The Other Planet (clothbound)
"A pretty definitive statement about the post-modern experience... The future is sparked by a mysterious stranger, Humberto Vilanescu. Rich, foreign, partly messianic and partly Mephistophelian, he's a combination of the Aga Khan, Howard Hughes and The Man Who Fell to Earth. . . . This is a mysterious, absorbing, sexy and troubling reflection on these weird times, and it should be read." — John Strausbaugh, City Paper
A highly prescient novel of science, magic and adventure, The Other Planet introduces Valeria Florescu, who quits her job in a modern research lab and sets out on a quest for "the extraordinary." On her journey into the furthest possibilities of the future, Valeria travels through hilariously tragic and tragically hilarious banalities of American life. Eerily, this novel played a small but acknowledged part in the Romanian Revolution after the authors were interviewed by the Romanian desk of Radio Free Europe.
“The Other Planet is one of the indispensable novels of the twentieth century, a complex and unsentimental examination of the tensions created by rapid social and technological change. Carefully constructed possibilities may be gleefully abandoned or lives that seem coherent in their design may be suddenly eclipsed by larger forces. Something sinister is still happening at the edges of perception, something both desirable and terrifying. In The Other Planet, the most common name given to that thing that inspires both longing and dread is ‘the future.’ . . . It is a journey through Ascher/Straus-world where film, TV, dreams, and brief conversations collide to create a hyperreal and moody landscape.” —Stephen Beachy
Clothbound, sewn, jacketed, 224 pages, 6 x 9", 1988, 0-914232-93-2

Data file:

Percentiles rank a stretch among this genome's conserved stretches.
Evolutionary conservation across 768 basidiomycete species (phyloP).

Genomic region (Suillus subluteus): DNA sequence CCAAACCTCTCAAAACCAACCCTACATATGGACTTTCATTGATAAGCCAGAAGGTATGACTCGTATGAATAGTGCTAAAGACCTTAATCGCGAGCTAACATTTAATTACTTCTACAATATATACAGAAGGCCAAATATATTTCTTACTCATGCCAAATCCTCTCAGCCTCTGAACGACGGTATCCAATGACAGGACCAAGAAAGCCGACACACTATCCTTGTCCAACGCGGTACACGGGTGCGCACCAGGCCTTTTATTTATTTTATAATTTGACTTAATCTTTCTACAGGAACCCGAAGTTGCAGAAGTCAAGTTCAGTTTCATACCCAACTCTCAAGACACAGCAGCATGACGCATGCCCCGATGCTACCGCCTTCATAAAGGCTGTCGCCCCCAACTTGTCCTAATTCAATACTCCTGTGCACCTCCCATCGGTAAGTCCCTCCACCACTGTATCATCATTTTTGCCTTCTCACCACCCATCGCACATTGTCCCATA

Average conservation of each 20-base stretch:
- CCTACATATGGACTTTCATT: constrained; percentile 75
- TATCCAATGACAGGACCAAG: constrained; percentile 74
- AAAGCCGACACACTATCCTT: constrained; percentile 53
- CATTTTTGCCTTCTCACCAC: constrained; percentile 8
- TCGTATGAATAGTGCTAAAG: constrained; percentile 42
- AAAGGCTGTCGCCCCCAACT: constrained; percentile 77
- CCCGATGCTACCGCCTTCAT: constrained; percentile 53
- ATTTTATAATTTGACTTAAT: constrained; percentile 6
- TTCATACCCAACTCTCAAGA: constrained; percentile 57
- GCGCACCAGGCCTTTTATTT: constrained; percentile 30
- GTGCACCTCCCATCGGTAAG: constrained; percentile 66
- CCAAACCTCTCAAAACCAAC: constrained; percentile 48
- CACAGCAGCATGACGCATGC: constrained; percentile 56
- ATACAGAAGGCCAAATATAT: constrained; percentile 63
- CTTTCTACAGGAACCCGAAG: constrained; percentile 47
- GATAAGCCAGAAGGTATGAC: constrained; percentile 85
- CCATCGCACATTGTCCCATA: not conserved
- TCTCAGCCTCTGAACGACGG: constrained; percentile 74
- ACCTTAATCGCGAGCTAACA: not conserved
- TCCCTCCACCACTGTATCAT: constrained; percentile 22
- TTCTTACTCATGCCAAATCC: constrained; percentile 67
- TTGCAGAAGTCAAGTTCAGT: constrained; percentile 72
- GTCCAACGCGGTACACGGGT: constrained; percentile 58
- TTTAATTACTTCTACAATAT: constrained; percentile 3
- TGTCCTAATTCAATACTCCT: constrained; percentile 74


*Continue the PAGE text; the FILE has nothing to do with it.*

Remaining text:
"Ascher/Straus constantly force their readers to abandon expectations. In their later work, those expectations are foiled more subtly, and within structures that resemble more traditional plots, but whose ambiguities and multiple possibilities are all the more striking for that reason. In The Other Planet, Valeria is haunted by the sense that there's a completely different way to live, akin to living on another planet, a future that one can enter now, through sheer force of will. The Other Planet examines the ways the myth of the future creates a profound disillusionment and a yearning for the impossible. It critiques that myth while harboring no nostalgia for the forms that trap characters in the present, the habits of family and full-time employment. Valeria finds herself in a traditional romantic plot, receiving attentions from two radically different suitors. There's a nice, inarticulate working-class guy who's desperately in love with her versus a creepy evil genius-entrepreneur-rapist, Humberto Vilanescu, who offers her a part in the vague and improbable 'future' as an escape from the relentlessly barren present. 'We long for life to be like a waking dream, an adventure whose coherence, whose "plot" provides something akin to meaning,' Humberto tells her. It's exhausting, their need to resist a monotonous present rooted in an overly familiar past, and offering only the clichéd scripts of family, job, romance. "Mass agreement = History," Valeria's dying mother scrawls on a pad, unable to speak. 'It happens. Again and again. There's no resisting it, though it takes you by surprise every time. Now everyone is talking about marriage again....' Valeria's not having it either. The nice guy gets left behind without a trace of sentimentality for the contrived and narcissistic 'love' he offers as some emblem of what it is to be human. Human, as currently configured, is not OK. She journeys instead through Ascher/Straus-world, a world where film, TV, dreams, and brief conversations collide to create a hyperreal and moody landscape. ....Ascher/Straus have chosen their own canon and manifested that subjective history as a unique constellation. Ascher/Straus are a crossroads where Doctor X, Shadow of a Doubt, The Damned Don't Cry, and Lola Montes come together with the sort of 'European' fiction that involves an intellectual engagement with the world. Despite all the thinking that goes on in these books, they are never pretentious, boring, or incomprehensible and are consistently funny." -- Stephen Beachy, San Francisco Bay Guardian